There are perhaps few human events which generate as many emotions and as intense a set of reactions as someone ending their own life. We can divide the reactions into two categories: those which tend to occur early in the grieving, and those which are ongoing. In this post we explore the early reactions of grief and mourning for the suicide-bereaved.


Suicide is a shocking event. Whatever assumptions the survivor holds about the world are suddenly shattered, and there is no defence against the horror of losing a loved one in this way. The suicide-bereaved in shock often feel shaky, numb, and like whatever is happening around them is surreal. The person may have difficulty breathing, dry mouth, nausea, tightness in the throat, and chest fatigue. There may be feelings of emptiness. Confusion reigns, and it is difficult to eat, sleep, or do routine tasks; people often have no memory of key aspects of events. Shock is exemplified by the comment of one person in the immediate aftermath of a suicide: “Is it normal to feel like you are just existing, no feelings at all, and kind of numb? I feel as though I’m still in shock. I don’t think it has really hit me yet” (Alliance of Hope for Suicide Survivors, 2011).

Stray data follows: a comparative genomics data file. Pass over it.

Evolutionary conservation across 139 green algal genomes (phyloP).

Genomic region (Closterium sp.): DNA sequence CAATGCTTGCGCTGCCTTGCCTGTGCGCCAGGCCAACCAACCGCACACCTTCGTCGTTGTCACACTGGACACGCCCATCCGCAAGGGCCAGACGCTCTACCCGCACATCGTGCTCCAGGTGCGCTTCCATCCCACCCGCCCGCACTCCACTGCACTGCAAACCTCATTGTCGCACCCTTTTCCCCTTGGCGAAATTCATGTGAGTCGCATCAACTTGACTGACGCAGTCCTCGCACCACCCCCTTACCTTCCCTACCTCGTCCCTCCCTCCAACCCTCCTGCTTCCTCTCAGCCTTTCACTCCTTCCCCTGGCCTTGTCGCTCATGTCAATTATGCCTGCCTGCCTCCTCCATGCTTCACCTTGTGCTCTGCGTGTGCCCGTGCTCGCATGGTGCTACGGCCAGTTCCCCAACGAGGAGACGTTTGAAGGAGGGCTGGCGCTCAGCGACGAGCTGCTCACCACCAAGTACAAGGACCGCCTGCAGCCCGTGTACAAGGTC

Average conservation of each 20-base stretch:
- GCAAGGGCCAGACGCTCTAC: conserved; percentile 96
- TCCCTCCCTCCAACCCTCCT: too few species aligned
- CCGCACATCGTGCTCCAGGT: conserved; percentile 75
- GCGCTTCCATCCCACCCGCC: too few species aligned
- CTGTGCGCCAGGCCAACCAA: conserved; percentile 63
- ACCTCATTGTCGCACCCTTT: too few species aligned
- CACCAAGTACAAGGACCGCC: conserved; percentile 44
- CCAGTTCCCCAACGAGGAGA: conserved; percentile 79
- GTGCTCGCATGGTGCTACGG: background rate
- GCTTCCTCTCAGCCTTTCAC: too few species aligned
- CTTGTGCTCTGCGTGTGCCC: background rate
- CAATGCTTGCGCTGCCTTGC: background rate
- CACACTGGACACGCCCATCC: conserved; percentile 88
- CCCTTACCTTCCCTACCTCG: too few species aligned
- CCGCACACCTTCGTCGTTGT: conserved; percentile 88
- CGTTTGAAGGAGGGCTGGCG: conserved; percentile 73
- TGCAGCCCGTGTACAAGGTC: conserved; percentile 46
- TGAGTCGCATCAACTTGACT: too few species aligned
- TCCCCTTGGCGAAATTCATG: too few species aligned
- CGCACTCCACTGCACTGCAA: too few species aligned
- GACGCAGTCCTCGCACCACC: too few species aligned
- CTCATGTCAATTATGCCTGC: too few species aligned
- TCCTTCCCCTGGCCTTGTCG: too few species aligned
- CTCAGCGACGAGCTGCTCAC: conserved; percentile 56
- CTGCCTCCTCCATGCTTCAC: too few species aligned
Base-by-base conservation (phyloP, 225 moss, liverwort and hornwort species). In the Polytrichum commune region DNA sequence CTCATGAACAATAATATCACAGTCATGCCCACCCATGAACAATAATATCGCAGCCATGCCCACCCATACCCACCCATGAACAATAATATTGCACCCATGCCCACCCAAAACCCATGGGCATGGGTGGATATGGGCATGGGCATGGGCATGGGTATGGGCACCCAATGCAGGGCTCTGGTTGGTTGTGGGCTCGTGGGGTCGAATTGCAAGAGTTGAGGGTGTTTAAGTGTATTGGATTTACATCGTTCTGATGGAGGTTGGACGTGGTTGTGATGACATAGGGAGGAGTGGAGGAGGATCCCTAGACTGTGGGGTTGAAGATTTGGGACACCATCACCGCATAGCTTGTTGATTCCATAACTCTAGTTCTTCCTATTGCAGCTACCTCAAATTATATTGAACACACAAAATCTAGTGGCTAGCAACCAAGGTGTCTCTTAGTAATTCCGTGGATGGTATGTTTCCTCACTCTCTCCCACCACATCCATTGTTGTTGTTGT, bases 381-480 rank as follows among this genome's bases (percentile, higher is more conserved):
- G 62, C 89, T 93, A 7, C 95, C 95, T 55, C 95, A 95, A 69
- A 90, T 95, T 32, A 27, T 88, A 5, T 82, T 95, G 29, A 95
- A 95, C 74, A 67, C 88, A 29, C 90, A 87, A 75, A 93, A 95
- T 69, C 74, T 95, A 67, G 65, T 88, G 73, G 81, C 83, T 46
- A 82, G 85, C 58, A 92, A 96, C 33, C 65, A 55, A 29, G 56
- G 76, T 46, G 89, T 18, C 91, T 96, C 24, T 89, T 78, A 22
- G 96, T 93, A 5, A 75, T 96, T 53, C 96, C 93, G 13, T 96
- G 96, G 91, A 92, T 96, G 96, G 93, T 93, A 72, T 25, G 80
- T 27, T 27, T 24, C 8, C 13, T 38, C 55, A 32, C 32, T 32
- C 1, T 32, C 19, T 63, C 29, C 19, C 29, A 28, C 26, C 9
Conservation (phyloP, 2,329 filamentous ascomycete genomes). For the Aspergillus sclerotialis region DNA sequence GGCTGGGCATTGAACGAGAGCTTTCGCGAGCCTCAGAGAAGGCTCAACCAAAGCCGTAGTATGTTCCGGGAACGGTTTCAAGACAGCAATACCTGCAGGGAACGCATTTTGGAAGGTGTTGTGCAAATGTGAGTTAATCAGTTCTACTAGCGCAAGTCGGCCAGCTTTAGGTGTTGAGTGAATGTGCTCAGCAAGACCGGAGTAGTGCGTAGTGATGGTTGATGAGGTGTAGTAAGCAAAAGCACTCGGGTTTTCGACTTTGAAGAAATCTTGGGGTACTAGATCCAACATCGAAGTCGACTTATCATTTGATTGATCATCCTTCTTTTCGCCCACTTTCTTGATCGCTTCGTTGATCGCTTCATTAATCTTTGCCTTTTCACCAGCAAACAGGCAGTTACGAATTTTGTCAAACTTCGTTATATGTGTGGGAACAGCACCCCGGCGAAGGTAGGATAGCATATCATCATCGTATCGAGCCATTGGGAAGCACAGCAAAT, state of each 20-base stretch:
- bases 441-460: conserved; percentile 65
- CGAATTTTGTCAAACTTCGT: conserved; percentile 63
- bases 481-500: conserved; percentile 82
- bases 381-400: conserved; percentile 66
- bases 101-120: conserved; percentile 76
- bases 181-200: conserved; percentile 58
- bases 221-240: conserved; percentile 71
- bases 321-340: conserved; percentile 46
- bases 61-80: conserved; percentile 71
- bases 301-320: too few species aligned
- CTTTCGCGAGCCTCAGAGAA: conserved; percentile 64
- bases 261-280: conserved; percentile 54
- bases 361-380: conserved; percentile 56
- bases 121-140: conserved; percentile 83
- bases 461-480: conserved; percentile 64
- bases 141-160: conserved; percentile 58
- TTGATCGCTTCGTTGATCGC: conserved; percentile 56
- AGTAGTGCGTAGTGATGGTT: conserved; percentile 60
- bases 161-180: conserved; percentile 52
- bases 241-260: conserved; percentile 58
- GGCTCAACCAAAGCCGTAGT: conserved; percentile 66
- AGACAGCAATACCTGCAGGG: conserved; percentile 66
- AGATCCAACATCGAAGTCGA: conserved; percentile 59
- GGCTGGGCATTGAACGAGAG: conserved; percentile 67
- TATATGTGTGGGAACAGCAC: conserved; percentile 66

For some, shock is made worse by added traumas, such as from searches, rescue attempts, discovering the body, or witnessing the death. Shock is common in the days and weeks following a death, and may even go on for months for some people. It is a good time to be gentle on oneself and let others help out (Alliance of Hope for Suicide Survivors, 2011; Hawton & Simkin, 2010).